that suits your needs.
For example, if you
work in a very agile envi-
ronment, you might just
create descriptions of your
guiding principles, prac-
tices and values as guid-
ance elements. To add a
bit more flexibility, you
could add definitions for
standard roles and work
products. The next level
could add explicit descrip-
tions of tasks, defining
how standard development
work should be per-
formed. This collection of
tasks could be used for
educating new team mem-
bers or for creating con-
crete work items in a team
support or scheduling sys-
tem. All of these concepts
could be used and man-
aged in EPF Composer to
provide a knowledge base
of practices—without
defining and using any processes. processes that integrate with explicit method content. In
Processes can be used in a similar independent way this type of environment, you might need to provide
without using any method content at all. For example, detailed guidance and categorization schemes that let
teams that know their practices and do not need any you clearly define practices and link compliance criteria
additional documentation could just use the process and checklists.
concepts to outline the lifecycle of their general develop-
ment projects, defining key milestones and high-level AN ENCYCLOPEDIA IN THE WORKS
activity. A light-weight process could contain phase defi- The Eclipse Process Framework is an open-source project
nitions, milestones for each step, a list of key deliver- in itself. Contributors are invited to participate at any
level to add reference materials and tools relating to any
Figure 7 A summary of the proposed terminology Eclipse process. The project uses the Eclipse Modeling
overview for the EPF Framework to define and manage the Meta Model imple-
mentation illustrated in Figure 7. The EPF Composer user
interface is built on top of this layer using Eclipse’s Rich
Client Platform tools.
EPF Contributors can extend this existing user inter-
face with new capabilities or develop complete new user
interfaces, such as Web-based authoring and collabora-
tion tools. Finally, the EPF project develops method con-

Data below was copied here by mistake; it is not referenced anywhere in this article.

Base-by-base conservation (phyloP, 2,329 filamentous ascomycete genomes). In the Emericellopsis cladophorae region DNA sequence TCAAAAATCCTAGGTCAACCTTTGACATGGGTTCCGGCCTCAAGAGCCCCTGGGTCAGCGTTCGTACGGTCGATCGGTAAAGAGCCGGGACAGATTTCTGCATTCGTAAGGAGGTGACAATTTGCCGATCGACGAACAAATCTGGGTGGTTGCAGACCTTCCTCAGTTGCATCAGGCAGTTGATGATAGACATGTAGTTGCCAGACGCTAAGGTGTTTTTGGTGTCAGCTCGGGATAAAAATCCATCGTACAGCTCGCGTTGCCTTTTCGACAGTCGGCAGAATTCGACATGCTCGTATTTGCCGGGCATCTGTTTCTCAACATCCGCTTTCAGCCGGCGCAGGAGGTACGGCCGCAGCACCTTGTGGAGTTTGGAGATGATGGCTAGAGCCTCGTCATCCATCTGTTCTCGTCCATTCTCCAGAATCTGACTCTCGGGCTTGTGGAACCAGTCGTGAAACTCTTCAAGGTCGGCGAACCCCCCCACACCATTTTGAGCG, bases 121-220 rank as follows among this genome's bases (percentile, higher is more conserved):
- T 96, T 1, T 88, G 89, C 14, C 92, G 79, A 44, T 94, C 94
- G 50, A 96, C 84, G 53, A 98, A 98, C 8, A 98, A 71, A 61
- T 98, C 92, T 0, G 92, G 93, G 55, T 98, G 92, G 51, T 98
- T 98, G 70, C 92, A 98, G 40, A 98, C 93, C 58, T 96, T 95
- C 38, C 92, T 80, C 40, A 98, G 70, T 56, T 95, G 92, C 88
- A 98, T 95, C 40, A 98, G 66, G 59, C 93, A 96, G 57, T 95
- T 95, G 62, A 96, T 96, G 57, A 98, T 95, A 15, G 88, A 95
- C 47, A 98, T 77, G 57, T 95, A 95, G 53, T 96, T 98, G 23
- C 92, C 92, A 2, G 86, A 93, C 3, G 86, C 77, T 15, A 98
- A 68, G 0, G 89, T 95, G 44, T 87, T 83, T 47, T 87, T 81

tent and processes for a range of software development
and management processes applicable to a broad set of
development platforms and applications.
Contributors are invited to join the project’s content
development committers in this work or develop new
additional content. The Eclipse environment is the result
of collaboration. By creating information and sharing
processes that may be applicable to others in the com-
ables and lists of the developer roles responsible for munity, you reap the rewards of collaboration in a
them. On the other hand, if you work in a very rigorous, whole new way, streamlining your own development
compliance-focused environment, you can define rich and helping others to do the same.

Spring 2006 www.eclipsereview.com | 33


a y! m
To d . c o
ibe ie w
s cr R ev
u b
S clip se
w .E
ww
RCP Marries Good Looks with Functionality

Eclipse RCP: Rich


Clients, Happy Users
n BY MARTIN PEREZ
I
t can be difficult to gain market share in the world of
commercial desktop applications when your company
has limited resources and your competitors have enor-
mous development teams. However, the tool framework of WorkbenchAdvisor, WorkbenchWindowAdvisor and
the Eclipse Rich Client Platform (RCP) can help level the ActionBarAdvisor classes, have several callback methods
playing field by offering a set of plug-ins that can help you defined that the platform calls automatically when a life-
build desktop applications more productively. In addition cycle event happens. The advantage of using advisors is
to offering tools to help you build Eclipse-based user inter- that you don’t have to deal with complex event handling
faces for applications, Eclipse RCP offers a number of to create platform lifecycle events; instead, you only need
ready-to-use application services. to overwrite the methods they are interested in. Here are